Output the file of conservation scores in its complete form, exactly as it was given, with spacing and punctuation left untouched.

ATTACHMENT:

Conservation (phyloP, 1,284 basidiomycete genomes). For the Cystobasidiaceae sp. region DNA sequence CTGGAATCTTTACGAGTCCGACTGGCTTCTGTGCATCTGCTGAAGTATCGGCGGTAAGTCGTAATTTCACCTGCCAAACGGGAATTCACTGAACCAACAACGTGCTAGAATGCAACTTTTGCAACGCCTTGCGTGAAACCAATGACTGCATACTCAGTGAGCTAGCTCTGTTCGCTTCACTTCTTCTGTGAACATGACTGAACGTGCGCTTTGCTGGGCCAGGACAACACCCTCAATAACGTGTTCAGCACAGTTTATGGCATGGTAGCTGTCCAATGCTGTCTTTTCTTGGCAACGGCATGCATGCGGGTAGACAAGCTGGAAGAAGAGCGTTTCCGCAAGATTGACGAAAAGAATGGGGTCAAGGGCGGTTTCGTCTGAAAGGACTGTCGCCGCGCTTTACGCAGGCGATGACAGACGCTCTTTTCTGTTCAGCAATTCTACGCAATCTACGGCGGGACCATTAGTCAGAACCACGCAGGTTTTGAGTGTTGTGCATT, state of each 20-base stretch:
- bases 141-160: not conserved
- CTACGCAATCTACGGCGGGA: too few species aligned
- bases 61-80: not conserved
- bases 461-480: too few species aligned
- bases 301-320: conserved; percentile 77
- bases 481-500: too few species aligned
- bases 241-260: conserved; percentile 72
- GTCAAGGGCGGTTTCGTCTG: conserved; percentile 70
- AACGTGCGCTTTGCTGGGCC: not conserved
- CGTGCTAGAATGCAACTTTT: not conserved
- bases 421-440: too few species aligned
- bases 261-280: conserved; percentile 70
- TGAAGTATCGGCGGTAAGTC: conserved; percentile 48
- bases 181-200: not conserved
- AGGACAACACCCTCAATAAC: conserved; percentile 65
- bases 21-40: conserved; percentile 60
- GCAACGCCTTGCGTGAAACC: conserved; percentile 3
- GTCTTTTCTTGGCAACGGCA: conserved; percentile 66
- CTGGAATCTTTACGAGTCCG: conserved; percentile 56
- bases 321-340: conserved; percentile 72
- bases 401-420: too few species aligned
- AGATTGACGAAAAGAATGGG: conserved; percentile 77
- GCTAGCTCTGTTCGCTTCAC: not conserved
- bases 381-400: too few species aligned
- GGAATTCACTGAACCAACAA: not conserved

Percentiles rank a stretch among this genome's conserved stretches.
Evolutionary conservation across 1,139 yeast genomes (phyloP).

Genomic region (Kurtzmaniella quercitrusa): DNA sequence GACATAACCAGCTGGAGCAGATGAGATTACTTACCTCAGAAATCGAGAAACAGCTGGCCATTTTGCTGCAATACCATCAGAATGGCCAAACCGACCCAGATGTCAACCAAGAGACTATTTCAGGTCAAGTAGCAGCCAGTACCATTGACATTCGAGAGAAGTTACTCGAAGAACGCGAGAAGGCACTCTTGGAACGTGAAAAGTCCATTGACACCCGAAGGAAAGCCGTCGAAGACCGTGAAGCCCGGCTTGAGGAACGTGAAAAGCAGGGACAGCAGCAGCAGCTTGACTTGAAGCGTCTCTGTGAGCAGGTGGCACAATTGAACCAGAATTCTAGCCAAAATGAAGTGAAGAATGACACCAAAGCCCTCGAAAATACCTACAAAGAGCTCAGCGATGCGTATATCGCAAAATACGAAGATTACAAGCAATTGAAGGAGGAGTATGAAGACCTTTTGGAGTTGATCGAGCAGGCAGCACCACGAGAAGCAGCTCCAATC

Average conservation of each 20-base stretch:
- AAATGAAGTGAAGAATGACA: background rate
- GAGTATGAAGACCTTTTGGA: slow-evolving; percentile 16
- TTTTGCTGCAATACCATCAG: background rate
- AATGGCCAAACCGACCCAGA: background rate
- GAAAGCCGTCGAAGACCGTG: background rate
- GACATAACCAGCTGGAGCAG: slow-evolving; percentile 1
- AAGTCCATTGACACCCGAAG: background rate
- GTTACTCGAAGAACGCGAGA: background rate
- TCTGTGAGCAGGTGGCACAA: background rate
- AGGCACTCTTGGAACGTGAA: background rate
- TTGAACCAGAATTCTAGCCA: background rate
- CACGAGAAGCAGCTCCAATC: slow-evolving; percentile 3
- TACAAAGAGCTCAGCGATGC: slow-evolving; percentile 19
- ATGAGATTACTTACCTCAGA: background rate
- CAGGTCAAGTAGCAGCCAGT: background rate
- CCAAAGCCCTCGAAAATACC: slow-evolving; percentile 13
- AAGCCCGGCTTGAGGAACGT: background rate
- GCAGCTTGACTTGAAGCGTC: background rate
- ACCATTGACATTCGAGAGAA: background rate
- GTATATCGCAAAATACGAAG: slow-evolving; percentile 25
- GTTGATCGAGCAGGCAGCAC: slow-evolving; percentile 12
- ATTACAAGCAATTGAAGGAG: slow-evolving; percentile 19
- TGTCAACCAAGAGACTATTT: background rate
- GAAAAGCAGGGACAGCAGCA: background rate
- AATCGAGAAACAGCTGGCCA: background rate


Conservation (phyloP, 1,284 basidiomycete genomes). For the Cystobasidiaceae sp. region DNA sequence CTGGAATCTTTACGAGTCCGACTGGCTTCTGTGCATCTGCTGAAGTATCGGCGGTAAGTCGTAATTTCACCTGCCAAACGGGAATTCACTGAACCAACAACGTGCTAGAATGCAACTTTTGCAACGCCTTGCGTGAAACCAATGACTGCATACTCAGTGAGCTAGCTCTGTTCGCTTCACTTCTTCTGTGAACATGACTGAACGTGCGCTTTGCTGGGCCAGGACAACACCCTCAATAACGTGTTCAGCACAGTTTATGGCATGGTAGCTGTCCAATGCTGTCTTTTCTTGGCAACGGCATGCATGCGGGTAGACAAGCTGGAAGAAGAGCGTTTCCGCAAGATTGACGAAAAGAATGGGGTCAAGGGCGGTTTCGTCTGAAAGGACTGTCGCCGCGCTTTACGCAGGCGATGACAGACGCTCTTTTCTGTTCAGCAATTCTACGCAATCTACGGCGGGACCATTAGTCAGAACCACGCAGGTTTTGAGTGTTGTGCATT, state of each 20-base stretch:
- bases 141-160: not conserved
- CTACGCAATCTACGGCGGGA: too few species aligned
- bases 61-80: not conserved
- bases 461-480: too few species aligned
- bases 301-320: conserved; percentile 77
- bases 481-500: too few species aligned
- bases 241-260: conserved; percentile 72
- GTCAAGGGCGGTTTCGTCTG: conserved; percentile 70
- AACGTGCGCTTTGCTGGGCC: not conserved
- CGTGCTAGAATGCAACTTTT: not conserved
- bases 421-440: too few species aligned
- bases 261-280: conserved; percentile 70
- TGAAGTATCGGCGGTAAGTC: conserved; percentile 48
- bases 181-200: not conserved
- AGGACAACACCCTCAATAAC: conserved; percentile 65
- bases 21-40: conserved; percentile 60
- GCAACGCCTTGCGTGAAACC: conserved; percentile 3
- GTCTTTTCTTGGCAACGGCA: conserved; percentile 66
- CTGGAATCTTTACGAGTCCG: conserved; percentile 56
- bases 321-340: conserved; percentile 72
- bases 401-420: too few species aligned
- AGATTGACGAAAAGAATGGG: conserved; percentile 77
- GCTAGCTCTGTTCGCTTCAC: not conserved
- bases 381-400: too few species aligned
- GGAATTCACTGAACCAACAA: not conserved

Percentiles rank a stretch among this genome's conserved stretches.
Evolutionary conservation across 1,139 yeast genomes (phyloP).

Genomic region (Kurtzmaniella quercitrusa): DNA sequence GACATAACCAGCTGGAGCAGATGAGATTACTTACCTCAGAAATCGAGAAACAGCTGGCCATTTTGCTGCAATACCATCAGAATGGCCAAACCGACCCAGATGTCAACCAAGAGACTATTTCAGGTCAAGTAGCAGCCAGTACCATTGACATTCGAGAGAAGTTACTCGAAGAACGCGAGAAGGCACTCTTGGAACGTGAAAAGTCCATTGACACCCGAAGGAAAGCCGTCGAAGACCGTGAAGCCCGGCTTGAGGAACGTGAAAAGCAGGGACAGCAGCAGCAGCTTGACTTGAAGCGTCTCTGTGAGCAGGTGGCACAATTGAACCAGAATTCTAGCCAAAATGAAGTGAAGAATGACACCAAAGCCCTCGAAAATACCTACAAAGAGCTCAGCGATGCGTATATCGCAAAATACGAAGATTACAAGCAATTGAAGGAGGAGTATGAAGACCTTTTGGAGTTGATCGAGCAGGCAGCACCACGAGAAGCAGCTCCAATC

Average conservation of each 20-base stretch:
- AAATGAAGTGAAGAATGACA: background rate
- GAGTATGAAGACCTTTTGGA: slow-evolving; percentile 16
- TTTTGCTGCAATACCATCAG: background rate
- AATGGCCAAACCGACCCAGA: background rate
- GAAAGCCGTCGAAGACCGTG: background rate
- GACATAACCAGCTGGAGCAG: slow-evolving; percentile 1
- AAGTCCATTGACACCCGAAG: background rate
- GTTACTCGAAGAACGCGAGA: background rate
- TCTGTGAGCAGGTGGCACAA: background rate
- AGGCACTCTTGGAACGTGAA: background rate
- TTGAACCAGAATTCTAGCCA: background rate
- CACGAGAAGCAGCTCCAATC: slow-evolving; percentile 3
- TACAAAGAGCTCAGCGATGC: slow-evolving; percentile 19
- ATGAGATTACTTACCTCAGA: background rate
- CAGGTCAAGTAGCAGCCAGT: background rate
- CCAAAGCCCTCGAAAATACC: slow-evolving; percentile 13
- AAGCCCGGCTTGAGGAACGT: background rate
- GCAGCTTGACTTGAAGCGTC: background rate
- ACCATTGACATTCGAGAGAA: background rate
- GTATATCGCAAAATACGAAG: slow-evolving; percentile 25
- GTTGATCGAGCAGGCAGCAC: slow-evolving; percentile 12
- ATTACAAGCAATTGAAGGAG: slow-evolving; percentile 19
- TGTCAACCAAGAGACTATTT: background rate
- GAAAAGCAGGGACAGCAGCA: background rate
- AATCGAGAAACAGCTGGCCA: background rate